Biden’s transition team has more Big Tech executives than critics

Tech companies have been trying to strengthen their relationship with a future Biden administration to ensure they have a voice in an onslaught of federal and state investigations of their business practices.

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Far more executives from technology companies than outspoken tech critics were named to U.S. President-elect Joe Biden’s transition team on Tuesday, offering clues on who will decide on filling key roles and ultimately influence his administration’s thinking in coming years.

Tech companies have been trying to strengthen their relationship with a future Biden administration to ensure they have a voice in an onslaught of federal and state investigations of their business practices.

The Biden transition team released a list of agency review teams on Tuesday.

Amazon.com Inc’s Tom Sullivan, an executive on the public policy team, will

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Google’s critics and rivals call for swift EU antitrust action

(Reuters) — A group of 165 companies and industry bodies have called on EU antitrust enforcers to take a tougher line against Google, saying the U.S. tech giant unfairly favors its own services on its web searches.

The group includes U.S. and UK companies as well as peers in 21 EU countries. It sent a joint letter to EU antitrust chief Margrethe Vestager on Thursday, saying Google was giving its own services, such as those for accommodation, travel and jobs, preferential placement in its search results and urging swift action to stop the practice.

Google, a unit of Alphabet, has refuted assertions that it unfairly favors its own services. It says that its users are not locked in and that competition to its services is just one click away on the internet.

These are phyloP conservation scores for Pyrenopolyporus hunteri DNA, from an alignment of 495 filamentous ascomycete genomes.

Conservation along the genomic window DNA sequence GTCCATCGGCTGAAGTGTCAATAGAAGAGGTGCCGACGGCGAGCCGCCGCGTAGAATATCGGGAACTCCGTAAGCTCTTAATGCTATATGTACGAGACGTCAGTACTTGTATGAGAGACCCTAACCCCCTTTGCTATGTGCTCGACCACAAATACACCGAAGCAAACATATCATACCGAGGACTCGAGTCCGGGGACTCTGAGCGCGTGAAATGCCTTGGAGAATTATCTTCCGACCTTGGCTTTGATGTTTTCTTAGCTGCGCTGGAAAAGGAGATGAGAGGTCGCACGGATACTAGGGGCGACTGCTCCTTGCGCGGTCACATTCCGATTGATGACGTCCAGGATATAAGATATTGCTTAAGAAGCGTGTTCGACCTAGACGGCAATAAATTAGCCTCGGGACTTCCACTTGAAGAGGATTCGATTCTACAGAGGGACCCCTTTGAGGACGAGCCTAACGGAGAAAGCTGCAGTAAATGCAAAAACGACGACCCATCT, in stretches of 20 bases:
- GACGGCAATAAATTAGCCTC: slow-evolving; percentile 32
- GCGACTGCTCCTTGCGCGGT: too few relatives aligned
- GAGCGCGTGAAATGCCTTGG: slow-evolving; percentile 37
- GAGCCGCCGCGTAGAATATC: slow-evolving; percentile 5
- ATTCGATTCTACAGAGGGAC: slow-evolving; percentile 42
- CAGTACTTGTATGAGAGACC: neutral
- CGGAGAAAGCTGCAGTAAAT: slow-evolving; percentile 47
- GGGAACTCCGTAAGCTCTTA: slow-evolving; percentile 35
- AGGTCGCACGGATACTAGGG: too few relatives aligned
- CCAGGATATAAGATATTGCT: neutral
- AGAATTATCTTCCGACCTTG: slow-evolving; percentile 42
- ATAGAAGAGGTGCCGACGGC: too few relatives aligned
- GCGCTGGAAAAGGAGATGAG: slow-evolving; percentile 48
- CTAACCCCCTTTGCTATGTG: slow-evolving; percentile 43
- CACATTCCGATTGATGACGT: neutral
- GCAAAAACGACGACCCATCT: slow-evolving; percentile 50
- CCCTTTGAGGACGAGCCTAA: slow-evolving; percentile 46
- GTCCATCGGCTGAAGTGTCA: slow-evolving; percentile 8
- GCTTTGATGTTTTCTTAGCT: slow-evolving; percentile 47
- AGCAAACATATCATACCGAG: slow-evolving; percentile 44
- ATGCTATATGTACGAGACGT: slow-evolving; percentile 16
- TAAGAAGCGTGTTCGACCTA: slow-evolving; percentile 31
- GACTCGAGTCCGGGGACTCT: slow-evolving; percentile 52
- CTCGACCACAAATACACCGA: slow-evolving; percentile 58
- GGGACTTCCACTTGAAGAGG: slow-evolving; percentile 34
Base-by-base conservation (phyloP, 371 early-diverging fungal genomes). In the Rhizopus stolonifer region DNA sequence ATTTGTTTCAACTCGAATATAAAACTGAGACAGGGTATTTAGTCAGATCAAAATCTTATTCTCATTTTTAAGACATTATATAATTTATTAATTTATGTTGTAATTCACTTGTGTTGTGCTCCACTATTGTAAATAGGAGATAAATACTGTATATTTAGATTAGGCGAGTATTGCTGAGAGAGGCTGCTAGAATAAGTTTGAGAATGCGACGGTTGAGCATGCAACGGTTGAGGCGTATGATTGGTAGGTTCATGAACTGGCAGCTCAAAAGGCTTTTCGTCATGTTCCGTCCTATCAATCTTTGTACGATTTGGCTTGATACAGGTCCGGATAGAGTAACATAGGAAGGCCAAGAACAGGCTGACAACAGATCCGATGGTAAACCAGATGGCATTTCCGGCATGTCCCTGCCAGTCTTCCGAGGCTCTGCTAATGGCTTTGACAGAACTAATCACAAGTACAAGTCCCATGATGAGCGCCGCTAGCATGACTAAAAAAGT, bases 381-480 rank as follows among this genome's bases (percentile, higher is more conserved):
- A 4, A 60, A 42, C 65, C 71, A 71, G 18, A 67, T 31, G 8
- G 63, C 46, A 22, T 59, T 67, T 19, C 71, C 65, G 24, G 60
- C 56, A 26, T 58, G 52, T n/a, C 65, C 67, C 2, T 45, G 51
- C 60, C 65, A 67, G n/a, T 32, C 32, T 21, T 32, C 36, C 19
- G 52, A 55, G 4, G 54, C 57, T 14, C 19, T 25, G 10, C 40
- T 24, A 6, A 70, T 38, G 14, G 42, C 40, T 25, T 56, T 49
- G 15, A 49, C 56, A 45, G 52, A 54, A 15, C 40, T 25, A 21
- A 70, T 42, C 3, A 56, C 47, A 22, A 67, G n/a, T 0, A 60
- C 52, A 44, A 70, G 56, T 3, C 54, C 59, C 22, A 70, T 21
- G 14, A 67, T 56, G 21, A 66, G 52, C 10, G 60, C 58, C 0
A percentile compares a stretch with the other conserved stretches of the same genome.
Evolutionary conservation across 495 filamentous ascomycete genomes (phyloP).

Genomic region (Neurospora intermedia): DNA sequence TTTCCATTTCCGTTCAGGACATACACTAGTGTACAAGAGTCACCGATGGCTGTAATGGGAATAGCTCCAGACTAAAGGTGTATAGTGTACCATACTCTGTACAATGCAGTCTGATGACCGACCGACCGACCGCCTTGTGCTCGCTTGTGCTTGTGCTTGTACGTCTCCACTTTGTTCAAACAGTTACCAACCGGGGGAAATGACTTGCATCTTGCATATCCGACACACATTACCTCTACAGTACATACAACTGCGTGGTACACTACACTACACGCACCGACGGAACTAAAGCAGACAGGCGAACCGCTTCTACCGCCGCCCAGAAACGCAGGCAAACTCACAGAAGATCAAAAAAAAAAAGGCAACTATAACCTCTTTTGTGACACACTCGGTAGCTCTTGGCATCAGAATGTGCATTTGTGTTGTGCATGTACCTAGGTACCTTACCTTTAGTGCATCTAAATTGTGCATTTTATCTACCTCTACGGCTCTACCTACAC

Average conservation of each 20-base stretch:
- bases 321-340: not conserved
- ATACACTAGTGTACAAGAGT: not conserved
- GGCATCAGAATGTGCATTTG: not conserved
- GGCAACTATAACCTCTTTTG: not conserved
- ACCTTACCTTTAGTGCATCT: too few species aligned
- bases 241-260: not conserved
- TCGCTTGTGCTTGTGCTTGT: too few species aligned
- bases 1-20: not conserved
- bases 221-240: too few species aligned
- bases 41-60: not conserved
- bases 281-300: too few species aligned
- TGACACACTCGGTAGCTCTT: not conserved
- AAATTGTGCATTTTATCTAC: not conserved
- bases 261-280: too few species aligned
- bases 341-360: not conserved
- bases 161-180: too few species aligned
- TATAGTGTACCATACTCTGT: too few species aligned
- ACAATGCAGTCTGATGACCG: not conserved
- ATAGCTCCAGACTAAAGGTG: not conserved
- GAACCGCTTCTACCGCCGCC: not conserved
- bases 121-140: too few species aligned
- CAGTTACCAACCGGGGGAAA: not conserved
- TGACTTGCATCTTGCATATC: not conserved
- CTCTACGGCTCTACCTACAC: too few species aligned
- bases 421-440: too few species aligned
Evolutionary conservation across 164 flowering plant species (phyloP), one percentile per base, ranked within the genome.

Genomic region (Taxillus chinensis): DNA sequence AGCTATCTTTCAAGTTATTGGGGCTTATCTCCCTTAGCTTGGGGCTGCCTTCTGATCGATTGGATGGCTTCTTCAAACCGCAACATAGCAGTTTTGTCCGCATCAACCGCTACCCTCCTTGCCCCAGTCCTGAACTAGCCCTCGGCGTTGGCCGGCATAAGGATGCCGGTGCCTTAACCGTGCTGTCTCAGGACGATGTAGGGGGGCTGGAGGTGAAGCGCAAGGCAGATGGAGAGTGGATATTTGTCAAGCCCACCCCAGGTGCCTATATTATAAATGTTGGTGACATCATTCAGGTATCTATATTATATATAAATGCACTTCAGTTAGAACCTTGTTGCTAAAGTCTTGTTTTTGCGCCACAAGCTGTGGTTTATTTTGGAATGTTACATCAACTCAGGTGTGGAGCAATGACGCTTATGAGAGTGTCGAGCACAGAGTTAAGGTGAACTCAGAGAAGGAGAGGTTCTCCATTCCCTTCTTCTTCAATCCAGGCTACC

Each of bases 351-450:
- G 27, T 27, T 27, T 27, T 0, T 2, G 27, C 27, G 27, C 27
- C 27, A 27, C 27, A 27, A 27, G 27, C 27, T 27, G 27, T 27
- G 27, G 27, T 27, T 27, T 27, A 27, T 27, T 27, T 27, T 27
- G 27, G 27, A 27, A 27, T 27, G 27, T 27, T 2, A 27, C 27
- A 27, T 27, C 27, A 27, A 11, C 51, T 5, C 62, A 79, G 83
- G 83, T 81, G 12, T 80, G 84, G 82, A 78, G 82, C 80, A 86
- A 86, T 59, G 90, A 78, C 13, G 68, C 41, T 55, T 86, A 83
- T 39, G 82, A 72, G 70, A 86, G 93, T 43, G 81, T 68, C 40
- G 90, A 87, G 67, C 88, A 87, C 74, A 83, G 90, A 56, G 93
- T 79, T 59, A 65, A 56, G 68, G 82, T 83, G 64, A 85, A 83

Vestager has levied fines totalling 8.25 billion euros ($9.7 billion) against Google in the past three

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Big Tech’s biggest critics are racing to raise money for Biden’s campaign

Some of the staunchest critics of Facebook, Google and other Silicon Valley giants are trying to ramp up their efforts — and their donations — to convince former vice president Joe Biden to take a harder line against the tech industry if he wins the 2020 election.



a man wearing a suit and tie talking on a cell phone: Former vice president Joe Biden at Bucks County Community College in Bristol, Pa., on Saturday.


© Demetrius Freeman/The Washington Post
Former vice president Joe Biden at Bucks County Community College in Bristol, Pa., on Saturday.

The group includes Sen. Elizabeth Warren (D-Mass.) and other state and federal officials, as well as academics including Tim Wu and activists like Roger McNamee, a prominent early Facebook investor. They aim to host a fundraiser for Biden on Tuesday, according to an invite, hoping a fresh injection of campaign cash in the final days of the 2020 race might further nudge the Democratic presidential candidate in their direction.

“Those of us who are trying to reform the technology industry have two

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Google Critics Cheer Justice Department Suit, but Skeptics Question Motives

WASHINGTON—The Justice Department’s antitrust lawsuit against

Alphabet Inc.’s

Google drew bipartisan praise from lawmakers and cheers from the company’s competitors, while prompting skepticism and accusations of political bias from larger technology companies and critics of the Trump administration.

The reactions foreshadowed the lengthy debate to come from Washington to Silicon Valley over the merits of a government enforcement action targeting one of America’s most successful companies.

More on the Antitrust Lawsuit

“It cannot escape notice that this suit was hurried out on the eve of an election where the [Trump] Administration has aggressively pressured tech companies to take actions in its favor,” said a statement from the Computer & Communications Industry Association, whose members include large tech companies such as Google,

Facebook Inc.

and

Amazon.com Inc.

“Antitrust law should be driven by consumers’ interests, not political imperatives,” the group said. ”We look forward to a court’s review of the facts

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